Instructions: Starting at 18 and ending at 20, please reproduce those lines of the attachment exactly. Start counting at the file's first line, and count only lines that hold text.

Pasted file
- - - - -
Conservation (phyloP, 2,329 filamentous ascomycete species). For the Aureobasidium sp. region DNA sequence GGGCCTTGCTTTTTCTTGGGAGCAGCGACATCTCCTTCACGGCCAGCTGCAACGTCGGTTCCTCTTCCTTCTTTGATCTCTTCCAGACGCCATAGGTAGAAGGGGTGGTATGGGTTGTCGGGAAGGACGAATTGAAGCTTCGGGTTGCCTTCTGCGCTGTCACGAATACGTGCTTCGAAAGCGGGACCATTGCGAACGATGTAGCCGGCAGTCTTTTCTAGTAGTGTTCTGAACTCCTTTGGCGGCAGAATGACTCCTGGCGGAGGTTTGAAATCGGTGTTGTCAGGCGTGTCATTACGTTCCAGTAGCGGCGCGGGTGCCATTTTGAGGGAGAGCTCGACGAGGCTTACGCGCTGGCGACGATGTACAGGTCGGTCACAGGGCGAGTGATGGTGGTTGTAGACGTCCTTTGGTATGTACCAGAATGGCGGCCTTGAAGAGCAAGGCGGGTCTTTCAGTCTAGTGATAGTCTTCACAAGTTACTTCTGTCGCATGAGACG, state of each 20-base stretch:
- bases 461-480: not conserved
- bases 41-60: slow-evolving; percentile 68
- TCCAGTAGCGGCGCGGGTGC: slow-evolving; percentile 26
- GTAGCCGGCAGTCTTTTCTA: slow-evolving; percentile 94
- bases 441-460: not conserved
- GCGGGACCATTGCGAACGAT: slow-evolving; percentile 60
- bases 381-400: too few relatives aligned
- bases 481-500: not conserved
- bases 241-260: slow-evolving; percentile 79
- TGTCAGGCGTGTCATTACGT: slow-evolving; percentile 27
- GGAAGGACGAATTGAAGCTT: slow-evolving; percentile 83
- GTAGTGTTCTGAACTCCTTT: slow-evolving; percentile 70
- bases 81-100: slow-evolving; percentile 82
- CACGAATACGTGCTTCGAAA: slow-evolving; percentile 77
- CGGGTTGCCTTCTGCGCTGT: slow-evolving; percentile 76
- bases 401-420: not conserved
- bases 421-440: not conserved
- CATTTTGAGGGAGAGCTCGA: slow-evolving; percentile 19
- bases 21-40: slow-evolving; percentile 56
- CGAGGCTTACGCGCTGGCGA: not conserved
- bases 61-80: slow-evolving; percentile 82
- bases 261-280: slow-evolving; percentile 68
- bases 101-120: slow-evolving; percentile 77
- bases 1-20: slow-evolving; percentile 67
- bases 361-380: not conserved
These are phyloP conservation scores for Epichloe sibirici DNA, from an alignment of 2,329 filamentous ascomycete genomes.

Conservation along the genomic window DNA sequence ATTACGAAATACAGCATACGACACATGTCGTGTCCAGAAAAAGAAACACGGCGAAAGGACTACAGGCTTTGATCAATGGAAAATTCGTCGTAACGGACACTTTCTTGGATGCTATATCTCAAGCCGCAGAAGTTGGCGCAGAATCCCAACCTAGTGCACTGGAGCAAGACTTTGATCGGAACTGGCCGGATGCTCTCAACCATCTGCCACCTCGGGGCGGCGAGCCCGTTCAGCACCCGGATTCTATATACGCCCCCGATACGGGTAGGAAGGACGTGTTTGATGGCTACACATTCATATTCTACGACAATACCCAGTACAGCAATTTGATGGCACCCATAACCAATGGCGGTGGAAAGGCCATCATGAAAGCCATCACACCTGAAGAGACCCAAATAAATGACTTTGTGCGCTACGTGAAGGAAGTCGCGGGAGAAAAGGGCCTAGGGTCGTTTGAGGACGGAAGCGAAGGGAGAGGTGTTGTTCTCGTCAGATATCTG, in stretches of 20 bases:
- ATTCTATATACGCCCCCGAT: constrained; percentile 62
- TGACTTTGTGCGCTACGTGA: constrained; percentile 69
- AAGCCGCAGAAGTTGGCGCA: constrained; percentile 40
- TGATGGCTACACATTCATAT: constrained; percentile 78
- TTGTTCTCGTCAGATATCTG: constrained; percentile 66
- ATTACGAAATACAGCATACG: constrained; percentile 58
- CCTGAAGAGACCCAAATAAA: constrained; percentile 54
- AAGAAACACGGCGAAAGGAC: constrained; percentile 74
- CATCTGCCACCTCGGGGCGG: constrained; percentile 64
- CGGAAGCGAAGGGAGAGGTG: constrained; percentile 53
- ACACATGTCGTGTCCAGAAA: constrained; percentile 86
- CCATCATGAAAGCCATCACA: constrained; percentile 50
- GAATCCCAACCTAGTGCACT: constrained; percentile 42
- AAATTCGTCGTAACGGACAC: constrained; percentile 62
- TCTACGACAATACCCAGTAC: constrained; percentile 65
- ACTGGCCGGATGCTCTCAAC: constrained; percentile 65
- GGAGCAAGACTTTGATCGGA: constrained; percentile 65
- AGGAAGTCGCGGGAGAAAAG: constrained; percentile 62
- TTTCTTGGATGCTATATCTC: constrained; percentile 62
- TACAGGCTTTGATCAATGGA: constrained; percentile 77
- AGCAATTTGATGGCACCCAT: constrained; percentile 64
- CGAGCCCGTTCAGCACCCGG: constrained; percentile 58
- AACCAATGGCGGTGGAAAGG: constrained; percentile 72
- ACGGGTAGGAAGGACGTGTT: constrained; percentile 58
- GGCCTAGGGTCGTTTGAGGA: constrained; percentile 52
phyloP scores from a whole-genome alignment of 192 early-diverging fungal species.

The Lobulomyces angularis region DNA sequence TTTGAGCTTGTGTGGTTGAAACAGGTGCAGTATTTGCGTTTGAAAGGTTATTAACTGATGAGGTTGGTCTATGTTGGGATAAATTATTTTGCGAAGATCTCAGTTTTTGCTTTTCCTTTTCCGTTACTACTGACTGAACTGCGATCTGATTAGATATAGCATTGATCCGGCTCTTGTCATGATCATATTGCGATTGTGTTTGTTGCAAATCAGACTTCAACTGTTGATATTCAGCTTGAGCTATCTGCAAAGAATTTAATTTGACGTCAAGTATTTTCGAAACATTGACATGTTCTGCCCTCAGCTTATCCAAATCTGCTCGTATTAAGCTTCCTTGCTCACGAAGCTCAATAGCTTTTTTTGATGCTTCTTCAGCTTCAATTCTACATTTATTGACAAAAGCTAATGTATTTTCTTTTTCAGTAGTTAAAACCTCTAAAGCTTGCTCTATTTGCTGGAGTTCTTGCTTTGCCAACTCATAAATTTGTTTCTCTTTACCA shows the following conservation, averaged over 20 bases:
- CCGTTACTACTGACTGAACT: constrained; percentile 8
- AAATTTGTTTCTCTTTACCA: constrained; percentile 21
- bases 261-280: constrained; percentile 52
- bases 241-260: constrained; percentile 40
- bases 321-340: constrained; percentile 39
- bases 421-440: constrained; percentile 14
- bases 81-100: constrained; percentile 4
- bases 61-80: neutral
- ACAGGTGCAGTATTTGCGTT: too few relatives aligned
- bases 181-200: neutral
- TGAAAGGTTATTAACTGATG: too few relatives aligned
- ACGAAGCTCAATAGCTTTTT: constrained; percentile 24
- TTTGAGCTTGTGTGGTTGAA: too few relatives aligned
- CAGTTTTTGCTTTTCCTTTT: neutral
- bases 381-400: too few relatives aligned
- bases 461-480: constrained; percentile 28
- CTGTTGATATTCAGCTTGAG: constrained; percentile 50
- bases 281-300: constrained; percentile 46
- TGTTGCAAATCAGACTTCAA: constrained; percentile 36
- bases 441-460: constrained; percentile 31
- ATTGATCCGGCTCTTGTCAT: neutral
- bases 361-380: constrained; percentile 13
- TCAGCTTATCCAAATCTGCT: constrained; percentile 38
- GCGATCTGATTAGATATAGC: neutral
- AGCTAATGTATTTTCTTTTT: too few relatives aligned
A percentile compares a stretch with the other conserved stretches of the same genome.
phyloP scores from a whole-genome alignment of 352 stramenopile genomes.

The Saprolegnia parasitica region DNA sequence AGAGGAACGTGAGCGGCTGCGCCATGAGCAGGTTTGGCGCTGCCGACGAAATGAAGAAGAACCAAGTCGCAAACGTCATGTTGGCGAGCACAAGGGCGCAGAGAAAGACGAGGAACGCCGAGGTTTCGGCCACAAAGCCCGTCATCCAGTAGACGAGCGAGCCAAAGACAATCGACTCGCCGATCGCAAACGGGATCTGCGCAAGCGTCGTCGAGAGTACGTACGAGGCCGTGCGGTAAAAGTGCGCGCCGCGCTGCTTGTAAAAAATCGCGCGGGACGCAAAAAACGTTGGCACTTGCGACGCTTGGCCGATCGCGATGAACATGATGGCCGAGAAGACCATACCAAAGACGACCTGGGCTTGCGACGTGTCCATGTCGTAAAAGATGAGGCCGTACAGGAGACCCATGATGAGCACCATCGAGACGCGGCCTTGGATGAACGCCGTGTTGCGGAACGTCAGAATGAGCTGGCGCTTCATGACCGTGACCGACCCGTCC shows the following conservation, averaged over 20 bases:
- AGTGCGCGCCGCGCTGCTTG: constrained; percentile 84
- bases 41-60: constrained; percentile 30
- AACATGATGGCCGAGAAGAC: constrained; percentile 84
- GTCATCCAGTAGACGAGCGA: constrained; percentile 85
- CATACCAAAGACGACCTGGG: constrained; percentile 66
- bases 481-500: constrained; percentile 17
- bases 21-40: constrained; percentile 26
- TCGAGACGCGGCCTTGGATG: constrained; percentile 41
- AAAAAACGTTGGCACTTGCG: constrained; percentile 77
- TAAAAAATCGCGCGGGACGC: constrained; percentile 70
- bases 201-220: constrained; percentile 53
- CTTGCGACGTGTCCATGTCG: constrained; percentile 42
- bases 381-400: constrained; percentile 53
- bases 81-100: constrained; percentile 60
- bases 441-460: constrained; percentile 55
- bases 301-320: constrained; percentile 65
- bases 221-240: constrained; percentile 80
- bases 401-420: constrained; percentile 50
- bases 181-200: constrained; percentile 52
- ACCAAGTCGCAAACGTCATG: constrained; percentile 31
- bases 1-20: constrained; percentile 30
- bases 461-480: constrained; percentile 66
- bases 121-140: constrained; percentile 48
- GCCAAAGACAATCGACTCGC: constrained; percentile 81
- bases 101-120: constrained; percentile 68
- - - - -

- bases 421-440: not conserved
- CATTTTGAGGGAGAGCTCGA: slow-evolving; percentile 19
- bases 21-40: slow-evolving; percentile 56